View Full Version : Buying a furnance and AC unit
09-19-2005, 11:32 AM
I have a 2700 Square Foot home. Live around the Toronto area in Canada.
My wife has complained that our house (which 18 years old) was too cold so I have done the following
- I recently had the windows re-done
- 40 Bags of insulation blown into the actic.
- An actic electric fan (for the summer)
She is still cold.
So now it is time I put in an AC/Furnace.
I have been told that my 2.5 TON AC unit is working but it is too small. I was also told my 75K BTU is too small.
What is the recomend TONNAGE and BTU for a 2700 SQFT home.
The 2700 SQFT is based on two stories we do use the basement, so the actual living space including the basement would be about 4K SQFT..
09-19-2005, 11:45 AM
Get a Load Calc done (ret tab up top).
Till then, everything is just a guess!
09-19-2005, 12:01 PM
75k BTU furnace in Canada?....that's probably enough furnace for a mobile home!! Seriously, for a 4k sq ft house up there, at least double that (maybe even triple). Have a heat loss done to know what you really need though...especially since you have better windows now. Be sure the duct work can handle the furnace you'll soon install. The existing ducts may work for heating, but undersized ducts with cooling is a no-no. You running oil heat by chance?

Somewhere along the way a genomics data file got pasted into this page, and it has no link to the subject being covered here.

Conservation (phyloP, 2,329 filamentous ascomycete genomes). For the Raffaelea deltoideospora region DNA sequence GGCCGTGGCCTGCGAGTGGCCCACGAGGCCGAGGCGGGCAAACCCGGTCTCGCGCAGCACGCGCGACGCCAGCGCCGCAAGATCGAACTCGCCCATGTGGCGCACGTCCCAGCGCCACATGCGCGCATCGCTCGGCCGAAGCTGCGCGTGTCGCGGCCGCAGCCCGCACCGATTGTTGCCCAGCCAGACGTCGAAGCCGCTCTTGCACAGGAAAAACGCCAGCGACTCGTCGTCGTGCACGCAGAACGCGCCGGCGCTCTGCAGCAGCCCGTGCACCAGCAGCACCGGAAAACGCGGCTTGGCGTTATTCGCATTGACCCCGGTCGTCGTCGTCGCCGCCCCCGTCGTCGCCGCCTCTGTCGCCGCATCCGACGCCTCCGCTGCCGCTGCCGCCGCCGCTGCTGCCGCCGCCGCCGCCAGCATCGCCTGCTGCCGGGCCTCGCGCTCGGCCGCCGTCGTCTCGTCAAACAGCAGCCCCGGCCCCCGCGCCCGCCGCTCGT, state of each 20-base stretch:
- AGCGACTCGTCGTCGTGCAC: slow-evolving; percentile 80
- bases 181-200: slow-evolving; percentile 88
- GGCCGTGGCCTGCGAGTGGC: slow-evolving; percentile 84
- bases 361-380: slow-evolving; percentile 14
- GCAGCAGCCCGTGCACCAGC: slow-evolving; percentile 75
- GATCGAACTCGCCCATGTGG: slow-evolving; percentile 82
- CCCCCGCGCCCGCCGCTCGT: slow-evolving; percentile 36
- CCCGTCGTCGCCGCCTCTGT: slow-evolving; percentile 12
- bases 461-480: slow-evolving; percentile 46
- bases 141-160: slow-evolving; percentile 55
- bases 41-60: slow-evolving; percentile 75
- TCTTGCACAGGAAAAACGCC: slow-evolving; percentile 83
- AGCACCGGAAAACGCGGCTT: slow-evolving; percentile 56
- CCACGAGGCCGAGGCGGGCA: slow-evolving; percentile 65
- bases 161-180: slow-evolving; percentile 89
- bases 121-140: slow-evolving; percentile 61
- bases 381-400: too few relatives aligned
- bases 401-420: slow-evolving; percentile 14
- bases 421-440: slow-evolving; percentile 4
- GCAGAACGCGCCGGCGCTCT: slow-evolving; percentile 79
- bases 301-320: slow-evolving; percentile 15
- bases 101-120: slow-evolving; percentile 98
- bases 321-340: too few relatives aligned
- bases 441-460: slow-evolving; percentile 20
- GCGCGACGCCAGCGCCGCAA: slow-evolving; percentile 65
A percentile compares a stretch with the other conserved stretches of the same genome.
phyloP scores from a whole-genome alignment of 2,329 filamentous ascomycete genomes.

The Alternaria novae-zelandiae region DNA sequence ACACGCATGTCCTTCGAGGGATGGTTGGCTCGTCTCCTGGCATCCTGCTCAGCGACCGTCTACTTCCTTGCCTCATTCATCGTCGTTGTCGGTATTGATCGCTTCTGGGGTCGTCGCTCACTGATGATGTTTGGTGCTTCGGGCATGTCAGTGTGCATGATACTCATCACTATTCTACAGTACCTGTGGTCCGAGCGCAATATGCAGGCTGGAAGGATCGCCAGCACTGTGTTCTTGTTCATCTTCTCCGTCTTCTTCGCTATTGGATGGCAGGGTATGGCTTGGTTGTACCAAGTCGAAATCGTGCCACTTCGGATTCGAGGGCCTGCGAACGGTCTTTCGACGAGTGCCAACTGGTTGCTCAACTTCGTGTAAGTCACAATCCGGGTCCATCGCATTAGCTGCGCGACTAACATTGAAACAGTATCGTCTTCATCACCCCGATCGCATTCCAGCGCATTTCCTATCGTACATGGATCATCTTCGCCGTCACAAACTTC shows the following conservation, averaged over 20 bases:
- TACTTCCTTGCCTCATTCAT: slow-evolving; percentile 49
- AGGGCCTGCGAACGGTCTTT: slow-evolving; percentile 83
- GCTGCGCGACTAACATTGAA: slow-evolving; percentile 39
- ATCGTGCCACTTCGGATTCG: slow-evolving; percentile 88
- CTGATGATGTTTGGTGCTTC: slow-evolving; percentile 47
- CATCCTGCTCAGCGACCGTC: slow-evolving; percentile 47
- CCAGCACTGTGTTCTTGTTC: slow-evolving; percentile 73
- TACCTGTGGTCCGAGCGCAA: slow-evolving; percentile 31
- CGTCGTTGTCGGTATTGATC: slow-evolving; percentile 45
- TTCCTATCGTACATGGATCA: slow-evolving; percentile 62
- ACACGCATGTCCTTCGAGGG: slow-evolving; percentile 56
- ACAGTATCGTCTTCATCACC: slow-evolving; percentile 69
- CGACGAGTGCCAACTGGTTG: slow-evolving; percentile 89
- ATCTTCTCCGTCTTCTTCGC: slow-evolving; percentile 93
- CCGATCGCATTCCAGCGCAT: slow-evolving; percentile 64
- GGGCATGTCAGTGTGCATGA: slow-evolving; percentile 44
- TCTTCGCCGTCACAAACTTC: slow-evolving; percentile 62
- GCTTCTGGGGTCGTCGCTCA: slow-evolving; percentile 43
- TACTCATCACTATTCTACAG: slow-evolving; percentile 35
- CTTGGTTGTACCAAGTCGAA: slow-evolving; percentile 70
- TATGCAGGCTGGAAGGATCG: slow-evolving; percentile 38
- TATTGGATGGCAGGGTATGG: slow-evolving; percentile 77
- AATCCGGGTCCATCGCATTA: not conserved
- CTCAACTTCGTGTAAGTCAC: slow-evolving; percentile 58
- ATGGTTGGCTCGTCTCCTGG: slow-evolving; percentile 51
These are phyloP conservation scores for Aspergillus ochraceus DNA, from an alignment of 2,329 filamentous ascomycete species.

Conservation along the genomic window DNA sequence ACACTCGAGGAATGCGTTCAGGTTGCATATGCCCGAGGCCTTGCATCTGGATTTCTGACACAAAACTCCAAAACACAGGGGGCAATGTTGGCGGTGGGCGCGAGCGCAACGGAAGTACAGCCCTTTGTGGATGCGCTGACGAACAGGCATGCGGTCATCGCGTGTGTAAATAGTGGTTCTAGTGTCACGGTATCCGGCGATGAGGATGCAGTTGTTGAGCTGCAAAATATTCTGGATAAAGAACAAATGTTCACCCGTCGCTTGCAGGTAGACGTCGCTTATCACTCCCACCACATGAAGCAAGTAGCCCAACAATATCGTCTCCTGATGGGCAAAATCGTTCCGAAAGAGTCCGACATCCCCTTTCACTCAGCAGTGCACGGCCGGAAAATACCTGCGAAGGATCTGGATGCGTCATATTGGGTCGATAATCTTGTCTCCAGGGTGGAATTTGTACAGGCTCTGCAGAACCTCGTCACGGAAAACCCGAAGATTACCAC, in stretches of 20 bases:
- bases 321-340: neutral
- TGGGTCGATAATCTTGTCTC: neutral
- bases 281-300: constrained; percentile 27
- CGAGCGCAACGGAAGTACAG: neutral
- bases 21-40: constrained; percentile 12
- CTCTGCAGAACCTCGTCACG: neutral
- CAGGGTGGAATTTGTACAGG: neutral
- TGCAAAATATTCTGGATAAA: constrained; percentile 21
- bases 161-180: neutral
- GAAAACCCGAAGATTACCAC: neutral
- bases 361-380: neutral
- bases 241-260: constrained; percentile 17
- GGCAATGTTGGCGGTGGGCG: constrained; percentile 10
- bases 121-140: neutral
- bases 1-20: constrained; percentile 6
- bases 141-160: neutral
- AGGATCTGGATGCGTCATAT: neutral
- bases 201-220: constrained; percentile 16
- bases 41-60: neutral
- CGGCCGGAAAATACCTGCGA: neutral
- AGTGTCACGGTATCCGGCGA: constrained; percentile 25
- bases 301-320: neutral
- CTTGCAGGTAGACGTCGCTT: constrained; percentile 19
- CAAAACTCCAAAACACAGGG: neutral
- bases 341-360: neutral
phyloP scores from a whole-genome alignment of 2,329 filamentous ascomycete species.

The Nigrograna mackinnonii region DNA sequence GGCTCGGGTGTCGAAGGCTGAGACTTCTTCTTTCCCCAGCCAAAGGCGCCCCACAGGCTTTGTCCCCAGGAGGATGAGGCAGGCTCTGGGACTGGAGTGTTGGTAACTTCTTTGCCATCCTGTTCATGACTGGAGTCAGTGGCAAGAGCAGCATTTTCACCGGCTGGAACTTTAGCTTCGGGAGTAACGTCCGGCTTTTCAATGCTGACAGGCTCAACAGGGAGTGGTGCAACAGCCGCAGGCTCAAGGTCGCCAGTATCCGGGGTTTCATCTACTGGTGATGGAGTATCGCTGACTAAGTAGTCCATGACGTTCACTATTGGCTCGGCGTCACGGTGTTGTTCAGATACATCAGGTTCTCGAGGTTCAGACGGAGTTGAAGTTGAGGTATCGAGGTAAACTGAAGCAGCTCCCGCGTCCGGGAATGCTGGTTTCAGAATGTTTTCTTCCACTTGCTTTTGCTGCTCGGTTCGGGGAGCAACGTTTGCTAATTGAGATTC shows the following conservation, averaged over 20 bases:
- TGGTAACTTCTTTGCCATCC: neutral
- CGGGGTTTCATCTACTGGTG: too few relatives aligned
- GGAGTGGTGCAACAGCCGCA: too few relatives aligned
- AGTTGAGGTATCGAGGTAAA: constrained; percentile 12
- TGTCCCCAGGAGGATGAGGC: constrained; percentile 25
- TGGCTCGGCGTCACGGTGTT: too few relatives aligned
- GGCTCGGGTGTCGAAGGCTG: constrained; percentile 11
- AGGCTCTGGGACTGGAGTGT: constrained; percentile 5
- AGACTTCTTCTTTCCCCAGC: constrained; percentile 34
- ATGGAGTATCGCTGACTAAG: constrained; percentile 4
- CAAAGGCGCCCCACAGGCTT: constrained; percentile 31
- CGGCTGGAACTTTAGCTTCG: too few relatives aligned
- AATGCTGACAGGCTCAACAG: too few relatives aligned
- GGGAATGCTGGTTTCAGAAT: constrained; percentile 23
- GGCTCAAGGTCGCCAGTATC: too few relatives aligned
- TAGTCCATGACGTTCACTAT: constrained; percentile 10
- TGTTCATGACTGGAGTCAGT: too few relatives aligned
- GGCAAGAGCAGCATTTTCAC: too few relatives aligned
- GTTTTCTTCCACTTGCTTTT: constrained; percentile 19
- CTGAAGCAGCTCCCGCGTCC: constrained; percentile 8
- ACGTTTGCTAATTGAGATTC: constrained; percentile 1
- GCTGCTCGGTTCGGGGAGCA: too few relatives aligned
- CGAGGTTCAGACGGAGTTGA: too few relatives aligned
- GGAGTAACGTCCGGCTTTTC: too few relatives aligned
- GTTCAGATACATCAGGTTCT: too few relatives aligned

09-19-2005, 01:26 PM
120,000 BTU furnace with a 4 Ton Condenser & TXV Coil.
Also put in a Zoning system for each floor.
09-19-2005, 02:26 PM
If the furnace keeps the house as warm as you want it during the winter, it can't be undersized.
If the A/C keeps the house as cool as you want it during the summer, it can't be undersized. [edit: Thanks dash, my brain is running faster than my fingers!]
Small is beautiful when it comes to energy efficiency, so if your small equipment is doing the job, don't rush to switch to larger equipment. Given all the insulation and window changes you've made this year, it would be best to actually do a load calculation before selecting new equipment. It could be that they were undersized before the energy improvements, but that they are just the right size now. It's hard to tell until you (or somebody) runs a load calculation.
You can buy a the homeowner version of the HVAC-Calc software and do your own calculations for $50. That's what I did when I had my mechanical systems redone last year. You may be able to find a contractor to do them, but many are unwilling to invest the time to do such detailed calculations (at least before the sale is made). Sizing by rules of thumb based on square footage, while common, is not the best choice for comfort or efficiency.
[Edited by wyounger on 09-19-2005 at 02:53 PM]
Originally posted by wyounger
If the A/C keeps the house as cool as you want it during the summer, it can't be oversized.
I'm sure you meant,"can't be undersized".
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